Quality of sorghum silage in the feed-out period: evaluation of hybrids, silo layers, and mass structure

Mikael Neumann Egon Henrique Horst João Restle Eduardo Rodrigues de Almeida André Martins de Souza About the authors

Abstract

This study aimed to evaluate the chemical and fermentation quality of silage from two sorghum hybrids in different layers of the silo feed-out face, as well as the interference of the aerobic exposure time of structured and/or unstructured silo face (after feed-out). The AG-2005E hybrid silage presented higher crude protein content and higher pH compared to hybrid AG-60298 (6.33% and 4.0 versus 6.06% and 3.8, respectively). Silages from stratum 0 to 20cm had the lowest dry matter content and the highest crude protein content (38% and 6.35%, respectively). The pH did not differ between layers, and the NH3 content was higher in the stratum 60 to 80cm (4.5%). During 72 hours of aerobic exposure, the unstructured silage presented a higher increase in temperature than the silage from the structured face, but this period was not enough to result in differences in dry matter, mineral matter, NH3, and pH. The chemical and fermentation quality of the silage was directly influenced by hybrid and silo stratum. After aerobic exposure, silage from the structured face seems to suffer less interference compared to the silo feed-out face.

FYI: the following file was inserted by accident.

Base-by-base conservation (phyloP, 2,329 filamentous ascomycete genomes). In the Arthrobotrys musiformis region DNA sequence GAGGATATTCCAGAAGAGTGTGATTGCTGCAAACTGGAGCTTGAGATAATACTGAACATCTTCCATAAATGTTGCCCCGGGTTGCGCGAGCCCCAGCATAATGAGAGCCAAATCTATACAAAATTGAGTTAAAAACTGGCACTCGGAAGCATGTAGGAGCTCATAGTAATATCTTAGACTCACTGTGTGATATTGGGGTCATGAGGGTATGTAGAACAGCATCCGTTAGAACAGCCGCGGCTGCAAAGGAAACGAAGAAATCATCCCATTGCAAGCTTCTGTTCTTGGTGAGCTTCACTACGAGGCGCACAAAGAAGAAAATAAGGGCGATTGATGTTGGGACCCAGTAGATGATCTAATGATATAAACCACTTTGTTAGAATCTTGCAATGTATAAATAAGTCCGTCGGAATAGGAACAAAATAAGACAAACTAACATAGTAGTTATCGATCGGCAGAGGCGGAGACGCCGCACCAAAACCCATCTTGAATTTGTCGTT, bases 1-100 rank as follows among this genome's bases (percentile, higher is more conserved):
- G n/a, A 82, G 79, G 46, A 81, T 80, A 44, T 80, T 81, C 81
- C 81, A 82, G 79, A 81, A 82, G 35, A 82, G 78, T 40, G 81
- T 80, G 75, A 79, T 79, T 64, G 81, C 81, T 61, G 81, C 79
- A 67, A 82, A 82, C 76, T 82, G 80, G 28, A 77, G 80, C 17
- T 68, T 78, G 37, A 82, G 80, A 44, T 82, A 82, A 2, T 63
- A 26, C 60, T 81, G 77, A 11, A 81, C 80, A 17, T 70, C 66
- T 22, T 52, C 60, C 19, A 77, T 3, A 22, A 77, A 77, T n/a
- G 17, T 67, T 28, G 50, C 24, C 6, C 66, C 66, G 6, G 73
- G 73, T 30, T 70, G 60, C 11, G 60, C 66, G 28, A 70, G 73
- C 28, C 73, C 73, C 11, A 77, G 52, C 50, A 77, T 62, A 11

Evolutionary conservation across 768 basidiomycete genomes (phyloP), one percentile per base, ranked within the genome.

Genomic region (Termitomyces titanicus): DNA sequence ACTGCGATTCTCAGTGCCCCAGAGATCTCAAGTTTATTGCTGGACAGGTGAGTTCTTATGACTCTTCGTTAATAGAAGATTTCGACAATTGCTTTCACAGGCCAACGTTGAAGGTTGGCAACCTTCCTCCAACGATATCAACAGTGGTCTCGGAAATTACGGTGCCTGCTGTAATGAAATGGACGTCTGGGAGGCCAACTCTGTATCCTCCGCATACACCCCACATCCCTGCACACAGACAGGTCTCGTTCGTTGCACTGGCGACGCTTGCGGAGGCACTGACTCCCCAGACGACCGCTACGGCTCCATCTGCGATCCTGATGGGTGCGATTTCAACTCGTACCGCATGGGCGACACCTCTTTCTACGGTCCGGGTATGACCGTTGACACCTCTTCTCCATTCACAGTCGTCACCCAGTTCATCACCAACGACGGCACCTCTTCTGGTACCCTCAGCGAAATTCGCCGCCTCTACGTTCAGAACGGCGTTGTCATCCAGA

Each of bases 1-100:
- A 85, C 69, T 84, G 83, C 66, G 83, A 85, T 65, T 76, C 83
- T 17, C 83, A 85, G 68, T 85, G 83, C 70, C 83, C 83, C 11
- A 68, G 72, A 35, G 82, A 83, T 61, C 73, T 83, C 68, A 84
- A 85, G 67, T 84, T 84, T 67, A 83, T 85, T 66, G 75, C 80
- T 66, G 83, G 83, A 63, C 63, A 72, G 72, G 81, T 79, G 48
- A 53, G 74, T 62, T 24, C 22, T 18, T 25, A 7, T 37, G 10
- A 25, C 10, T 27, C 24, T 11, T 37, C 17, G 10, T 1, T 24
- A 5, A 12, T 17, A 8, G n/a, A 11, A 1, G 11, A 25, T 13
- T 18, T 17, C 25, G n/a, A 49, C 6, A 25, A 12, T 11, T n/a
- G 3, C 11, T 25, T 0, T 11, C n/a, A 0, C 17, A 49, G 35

Keywords:
field evaluation; aerobic degradation; silo post-opening; nutritional quality; specific silage mass

Resumo

O objetivo deste trabalho foi avaliar a qualidade químico-fermentativa da silagem de dois híbridos de sorgo nos diferentes estratos da face do silo e a interferência do tempo de exposição aeróbia da face do silo estruturada e/ou desestruturada (após desensilagem). A silagem do híbrido AG-2005E apresentou maior teor de proteína bruta e pH mais elevado em comparação à do híbrido AG-60298 (6,33% e 4,0 contra 6,06% e 3,8, respectivamente). As silagens do estrato de 0 a 20 cm tinham o menor teor de matéria seca e o maior teor de proteína bruta (38% e 6,35%, respectivamente). O pH não diferiu entre os estratos e o teor de NH3 foi maior no estrato de 60 a 80 cm (4,5%). Com o avanço das 72 horas de exposição aeróbia, a silagem desestruturada apresentou maior incremento de temperatura em relação à silagem da face estruturada, mas esse tempo não foi suficiente para mostrar diferenças entre os teores de matéria seca, matéria mineral, NH3 e pH. O híbrido de sorgo e o estrato do silo interferem diretamente na qualidade químico-fermentativa da silagem. Após a exposição aeróbia, a silagem do painel do silo estruturado parece sofrer menor interferência em relação à silagem após ser desensilada.